DOD revs simulation models

Government designers of simulation models still work in stovepiped groups that are only
beginning to face reuse and interoperability issues.


Defense Department groups soon will have no choice about interoperability. Beginning
Oct. 1, DOD organizations will get no funding for simulations that cannot or will not
comply two years from now with the department’s High-Level Architecture standard for
simulations.


Commercial tool vendors and private organizations also see value in the HLA standard.


“I think the industry is behind it, though there are still some naysayers,”
said Carl Byers, president of OriginalSim Inc. of Montreal. The Institute of Electrical
and Electronics Engineers is expected next month to adopt HLA as an IEEE standard, he
said.


The DOD-defined standard is drawing a fair amount of attention as a generalized way to
build interoperable object-based simulations because “it’s just one of those
things that make sense,” Byers said. “It’s much broader than DOD.”


In the commercial world, the HLA standard could apply to economic and even
entertainment simulations, he said.


For DOD, the path to compliance will be tricky. “I’m exploring whatever I can
in that area,” said Vince Golubic, an electrical engineer with the Army’s
National Range Development Directorate at White Sands Missile Range, N.M.


Golubic says he worries about the interfaces that pass live data between models for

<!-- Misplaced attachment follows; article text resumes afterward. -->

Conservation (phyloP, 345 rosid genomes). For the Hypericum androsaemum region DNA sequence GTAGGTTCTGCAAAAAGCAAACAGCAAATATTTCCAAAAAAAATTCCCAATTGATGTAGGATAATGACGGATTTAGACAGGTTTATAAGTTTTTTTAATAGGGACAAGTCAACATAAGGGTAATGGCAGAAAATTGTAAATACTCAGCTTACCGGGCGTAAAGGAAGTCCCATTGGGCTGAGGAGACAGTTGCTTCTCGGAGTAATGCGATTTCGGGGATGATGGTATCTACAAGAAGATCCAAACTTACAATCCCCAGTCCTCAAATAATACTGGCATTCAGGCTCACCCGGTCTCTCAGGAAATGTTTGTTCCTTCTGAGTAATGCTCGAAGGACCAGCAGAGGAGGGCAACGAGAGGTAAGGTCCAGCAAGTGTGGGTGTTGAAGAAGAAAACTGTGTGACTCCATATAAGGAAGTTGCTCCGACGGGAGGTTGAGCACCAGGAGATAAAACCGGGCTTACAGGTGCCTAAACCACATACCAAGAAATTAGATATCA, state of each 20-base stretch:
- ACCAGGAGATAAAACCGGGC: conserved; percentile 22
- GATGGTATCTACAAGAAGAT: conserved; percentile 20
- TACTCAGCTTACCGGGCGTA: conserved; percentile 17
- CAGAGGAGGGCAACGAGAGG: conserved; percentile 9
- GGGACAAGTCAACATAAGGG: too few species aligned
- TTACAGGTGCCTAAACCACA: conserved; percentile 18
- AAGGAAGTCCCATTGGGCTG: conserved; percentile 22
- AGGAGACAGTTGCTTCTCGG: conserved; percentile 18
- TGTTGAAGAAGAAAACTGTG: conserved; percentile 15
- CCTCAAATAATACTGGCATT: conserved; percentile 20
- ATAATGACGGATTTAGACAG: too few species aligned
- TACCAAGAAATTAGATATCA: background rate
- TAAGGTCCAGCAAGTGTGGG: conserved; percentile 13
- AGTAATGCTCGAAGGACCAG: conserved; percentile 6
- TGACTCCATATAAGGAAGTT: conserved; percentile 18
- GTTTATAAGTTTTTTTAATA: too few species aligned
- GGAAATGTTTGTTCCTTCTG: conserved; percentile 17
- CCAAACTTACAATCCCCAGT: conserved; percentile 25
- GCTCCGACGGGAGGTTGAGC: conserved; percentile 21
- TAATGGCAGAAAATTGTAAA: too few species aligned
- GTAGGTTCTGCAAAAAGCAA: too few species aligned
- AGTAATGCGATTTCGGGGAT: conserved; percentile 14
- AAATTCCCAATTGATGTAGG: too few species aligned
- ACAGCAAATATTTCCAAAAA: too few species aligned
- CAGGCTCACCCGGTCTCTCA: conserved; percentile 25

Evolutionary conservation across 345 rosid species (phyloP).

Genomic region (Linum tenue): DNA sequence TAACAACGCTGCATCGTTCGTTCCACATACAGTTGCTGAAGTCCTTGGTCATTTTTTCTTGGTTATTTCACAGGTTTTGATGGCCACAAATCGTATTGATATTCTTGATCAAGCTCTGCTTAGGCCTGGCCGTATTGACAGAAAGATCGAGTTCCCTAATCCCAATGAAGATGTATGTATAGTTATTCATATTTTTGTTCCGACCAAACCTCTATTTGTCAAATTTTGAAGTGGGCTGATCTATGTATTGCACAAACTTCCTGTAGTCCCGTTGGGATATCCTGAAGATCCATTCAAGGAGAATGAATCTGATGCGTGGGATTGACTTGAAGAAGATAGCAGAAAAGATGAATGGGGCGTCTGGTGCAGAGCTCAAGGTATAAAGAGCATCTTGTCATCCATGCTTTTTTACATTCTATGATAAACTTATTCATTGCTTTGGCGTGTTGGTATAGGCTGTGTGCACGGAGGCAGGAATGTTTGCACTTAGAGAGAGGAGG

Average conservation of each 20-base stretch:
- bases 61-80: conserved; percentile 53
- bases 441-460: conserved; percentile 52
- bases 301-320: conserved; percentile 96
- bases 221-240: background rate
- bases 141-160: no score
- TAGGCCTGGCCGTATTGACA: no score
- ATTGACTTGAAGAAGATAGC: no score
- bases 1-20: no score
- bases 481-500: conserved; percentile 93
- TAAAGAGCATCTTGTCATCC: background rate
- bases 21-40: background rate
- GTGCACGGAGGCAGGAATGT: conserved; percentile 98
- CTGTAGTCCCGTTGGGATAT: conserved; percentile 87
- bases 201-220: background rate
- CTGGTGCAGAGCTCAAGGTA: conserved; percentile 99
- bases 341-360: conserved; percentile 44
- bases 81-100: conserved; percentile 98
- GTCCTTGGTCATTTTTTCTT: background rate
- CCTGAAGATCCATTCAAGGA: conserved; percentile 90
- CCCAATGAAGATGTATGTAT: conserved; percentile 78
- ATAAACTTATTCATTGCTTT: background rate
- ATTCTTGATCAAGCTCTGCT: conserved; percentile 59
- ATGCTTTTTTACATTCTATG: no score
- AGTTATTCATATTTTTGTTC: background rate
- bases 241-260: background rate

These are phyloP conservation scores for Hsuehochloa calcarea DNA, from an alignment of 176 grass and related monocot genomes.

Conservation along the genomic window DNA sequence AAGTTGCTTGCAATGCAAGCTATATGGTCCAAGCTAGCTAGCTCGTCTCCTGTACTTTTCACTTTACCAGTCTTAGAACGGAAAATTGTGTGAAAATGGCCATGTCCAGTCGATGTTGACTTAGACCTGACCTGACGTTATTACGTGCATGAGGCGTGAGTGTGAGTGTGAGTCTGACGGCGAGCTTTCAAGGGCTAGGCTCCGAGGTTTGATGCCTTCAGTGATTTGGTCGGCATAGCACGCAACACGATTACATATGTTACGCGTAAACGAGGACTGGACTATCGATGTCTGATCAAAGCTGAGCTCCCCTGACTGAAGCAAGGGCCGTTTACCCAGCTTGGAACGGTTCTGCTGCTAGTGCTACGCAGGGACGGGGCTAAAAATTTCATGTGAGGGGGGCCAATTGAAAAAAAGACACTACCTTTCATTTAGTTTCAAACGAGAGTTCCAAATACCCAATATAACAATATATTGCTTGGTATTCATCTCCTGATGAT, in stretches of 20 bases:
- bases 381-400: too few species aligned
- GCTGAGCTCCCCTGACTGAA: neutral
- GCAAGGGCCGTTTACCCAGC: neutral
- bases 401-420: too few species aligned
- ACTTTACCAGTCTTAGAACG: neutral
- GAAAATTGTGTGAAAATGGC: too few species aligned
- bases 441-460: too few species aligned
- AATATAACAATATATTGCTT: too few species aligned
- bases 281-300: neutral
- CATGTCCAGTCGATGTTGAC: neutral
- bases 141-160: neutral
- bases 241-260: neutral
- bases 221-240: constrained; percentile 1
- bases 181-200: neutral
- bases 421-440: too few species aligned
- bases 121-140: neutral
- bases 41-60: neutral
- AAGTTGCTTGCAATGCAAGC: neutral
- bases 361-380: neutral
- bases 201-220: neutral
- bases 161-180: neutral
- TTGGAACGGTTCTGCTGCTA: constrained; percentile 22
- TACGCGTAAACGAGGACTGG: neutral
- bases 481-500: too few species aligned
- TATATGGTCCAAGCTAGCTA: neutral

flight-safety systems and other missile range simulations. He thinks a lot about questions
such as, is there sufficient latency between two processors? Will latency affect the
real-time data stream?


It will be tricky to blend HLA with the Army’s RCC real-time data standard, set by
the Range Commanders Council. “HLA has a different way of doing sockets and
transferring data in an object model environment, so how do you tie those two things
together?” he said.


Golubic bought OriginalSim’s C++ tool, OsimFramework 4.0, to automate repetitive
tasks and speed him along the path to HLA compliance. OsimFramework runs on any Silicon
Graphics Inc. workstation under Irix and generates C++ simulation interfaces that are
HLA-compliant.


Microsoft Corp.’s Visual C++ environment “doesn’t talk to HLA right now.
I wish Microsoft would go in that direction,” Golubic said.


A developer using OsimFramework can design any kind of shared, real-time simulation,
Byers said. In the past, if one engineer built an F-15 aircraft simulation, another
engineer at a different site with different workstation hardware couldn’t use it, he
said.


HLA describes procedures for developing simulations and also describes how a simulation
must communicate with the run-time infrastructure, RTI Version 1.3, which the Defense
Modeling and Simulation Office provides as free code along with support utilities.


Users can get RTI 1.3 and the utilities by registering on the Web with the DMSO
Software Distribution Center at http://hla.dmso.mil.
 

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